Yosuga no Sora: In solitude, where we are least alone: The Sora Arc

Our look at the anime series: Yosuga no Sora: In solitude where we are least alone, continues! And we have finally, finally got to the the infamous arc, but before we even start, I want to get this out of the way right now.

The portrayal of close sibling to sibling relationships is something that is part of the anime make-up. It is not part of every single series, but it is something that crops up more often then that. It’s there, it happens, and I’m not going to waste my time hand-wringing over that. This look at Yosuga no Sora was not to point and laugh at the series and its reputation, but to actually take a honest and serious look into the story. To judge the series fairly on what it is. It’s uncomfortable and unsettling, but that what art is sometimes. So join me after the cut as we dive into the final arc of the series: The Sora Arc!

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Sora Kasugano: The girl who doesn’t want to be left alone.


We’re more than brother and sister. We shared a womb. We came into this world together, we belong together. – Cersei Lannister (Game of Thrones)

Now I wrote that little speech at the top because while many anime often play around with close sibling relationships, they are again, often played up for comedic purposes. Even hentai which ‘incest’ is one of the bread and butter genres, normally uses the classic “step-brother, step-sister,” approach to skirt around taboos. It is not often that anime decides to fully commit. Yosuga no Sora however does that, as the relationship between Sora and Haruka is a no holds barred, 100% blood related, brother and sister love affair.

Looking at this relationship and seeing how it develops over the course of these three episodes, and the character development sprinkled throughout the other arcs, it is clear on why this ends up like it does. Their parents killed in a tragic car accident, Sora and Haruka only have each other for support, and while Haruka is a well adjusted and healthy teenager, Sora is week, feeble and has spent far too much time in the hospital. She is an introvert, anti-social and would prefer to stay locked in her room then spend time with people. The only person she ‘lets in’ is Haruka, her twin brother, the other side of herself. With their parents gone, it is left to Haruka to now only take care of himself, but to make sure Sora is alright, safe and happy. It is a responsibility that he never should have had, a duty he shouldn’t have to fulfill.

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They may be twins, but Sora is still a young girl, terrified of a world without her brother.

While the initial part of the arc shows Haruka desperately trying to make himself love Nao, even almost forcing himself upon her like she did to him so long ago. It doesn’t work, and Haruka struggles to allow himself to feel something he knows may not be morally right. Sora meanwhile doesn’t, to her, the whole world revolves only one thing: Haruka. He is her life, her reason for being, her entire purpose to exist. The rest of the world, what they say, what they might think, doesn’t matter to her as long as they are together. Sora’s anger and clingyness in the Nao arc ties into this directly. She wants Haruka for herself, she doesn’t want to share him with anyone because to do so would mean that he might go away, and she would have nothing. Sora simply put, doesn’t want to be left alone in the world.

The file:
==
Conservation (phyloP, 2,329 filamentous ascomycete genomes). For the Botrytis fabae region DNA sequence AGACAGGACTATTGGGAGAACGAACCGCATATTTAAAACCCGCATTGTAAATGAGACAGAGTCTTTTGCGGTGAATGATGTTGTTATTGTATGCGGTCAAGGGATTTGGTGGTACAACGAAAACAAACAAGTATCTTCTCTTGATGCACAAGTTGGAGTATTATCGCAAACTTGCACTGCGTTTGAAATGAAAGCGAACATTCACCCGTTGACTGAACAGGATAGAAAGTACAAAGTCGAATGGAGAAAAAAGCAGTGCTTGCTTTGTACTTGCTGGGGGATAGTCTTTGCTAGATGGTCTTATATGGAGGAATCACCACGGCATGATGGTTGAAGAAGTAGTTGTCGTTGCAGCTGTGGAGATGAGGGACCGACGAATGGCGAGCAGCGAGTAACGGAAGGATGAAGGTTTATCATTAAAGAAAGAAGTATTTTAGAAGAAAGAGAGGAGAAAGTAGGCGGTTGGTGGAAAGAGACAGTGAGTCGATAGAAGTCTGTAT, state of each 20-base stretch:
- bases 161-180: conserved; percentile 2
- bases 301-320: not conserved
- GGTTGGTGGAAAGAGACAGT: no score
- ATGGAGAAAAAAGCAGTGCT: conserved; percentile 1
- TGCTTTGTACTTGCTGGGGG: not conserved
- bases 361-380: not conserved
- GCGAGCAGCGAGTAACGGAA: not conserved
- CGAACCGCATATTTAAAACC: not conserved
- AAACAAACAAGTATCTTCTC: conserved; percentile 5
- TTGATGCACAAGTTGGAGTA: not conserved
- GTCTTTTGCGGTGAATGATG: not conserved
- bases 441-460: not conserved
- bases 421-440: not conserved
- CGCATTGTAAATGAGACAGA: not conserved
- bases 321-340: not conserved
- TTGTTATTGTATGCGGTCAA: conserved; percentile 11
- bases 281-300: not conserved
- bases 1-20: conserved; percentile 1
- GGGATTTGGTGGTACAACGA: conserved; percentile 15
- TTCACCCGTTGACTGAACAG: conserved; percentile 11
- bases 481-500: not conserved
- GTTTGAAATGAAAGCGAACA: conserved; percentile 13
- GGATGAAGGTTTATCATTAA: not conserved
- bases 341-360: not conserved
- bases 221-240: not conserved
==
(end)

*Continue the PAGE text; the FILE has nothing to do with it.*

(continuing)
So when you take all of that, mix it together in an environment with zero parental supervision or the guiding hand of an adult. Add in rampant teenage hormones and the hurricane of puberty and ask yourself: Are you actually surprised that things ended up the way they did? The events that happen, while unsettling to many, are believable when you realize the situation and atmosphere these two are in.

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Sora’s demeanor changes upon getting what she wants. She is free to finally indulge in her desires.

What happens next, after they’ve confronted their feelings and indulged in their passion is well told. While Sora is happier than ever, knowing she can love her brother and that her love is returned. Haruka struggles with his desire and what people might say. His research in the library and now openly affectionate sister draw more than a few concerned eyes in their direction. And when those eyes follow them home and catch them in the throes of intimacy, well things go the way you expect. Haruka is ashamed, Kozue is disgusted, Nao is sad, and Sora is proud. She has everything she wants, and she pulls Haruka back to her, saying simply. “Look at me, just look at me.”

This all culminates in the finale, where (and credit for this arc to actually address the fact that these two have like no money) Haruka in to be responsible and end things by agreeing to the idea that they should live with separate relatives, drive Sora into a state of rage and attempts to end her life. It is only when Haruka saves her from drowning that the twins decide that their love is more important than what others might say, and they decide to pack up an start a new life in another country, one where they can be together without the judgments of their friends, who are left estranged, confused and in the case of Nao depressingly accepting of what has happened. It is a series that ends on a hopeful note for these two, but one wrapped in a sense of uncertainty about the future, not only for the Kasugano twins, but for the entire cast.

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The destruction of her room and the bunny, her last memento of her mother, shows you Sora’s state of mind before the climax.

Overall I went into this arc and left it thinking the same thing: This should have been the entire story. The relationship of Sora and Haruka, from the forbidden taboo, to the genuine emotion and history are probably the strongest out of the four. Seeing this relationship spread out across a whole series, watching them succumb to their desires and attempt to stake out a life, before being confronted by a choice, could have easily made up the whole twelve episodes. It sadly isn’t, but what is shown in the three episodes does the job quite well. This helped by the fact that a lot of Sora’s character is layered throughout the other stories, which allows the switch into her more easy to digest. It very much feels like the mirror counterpart to the Nao arc, but where that story dealt with Sora having to accept that her brother is going to try to rebuild his life, the Sora arc instead has the her coming out victorious with Haruka accepting that Sora is the most important thing in the world, and always will be.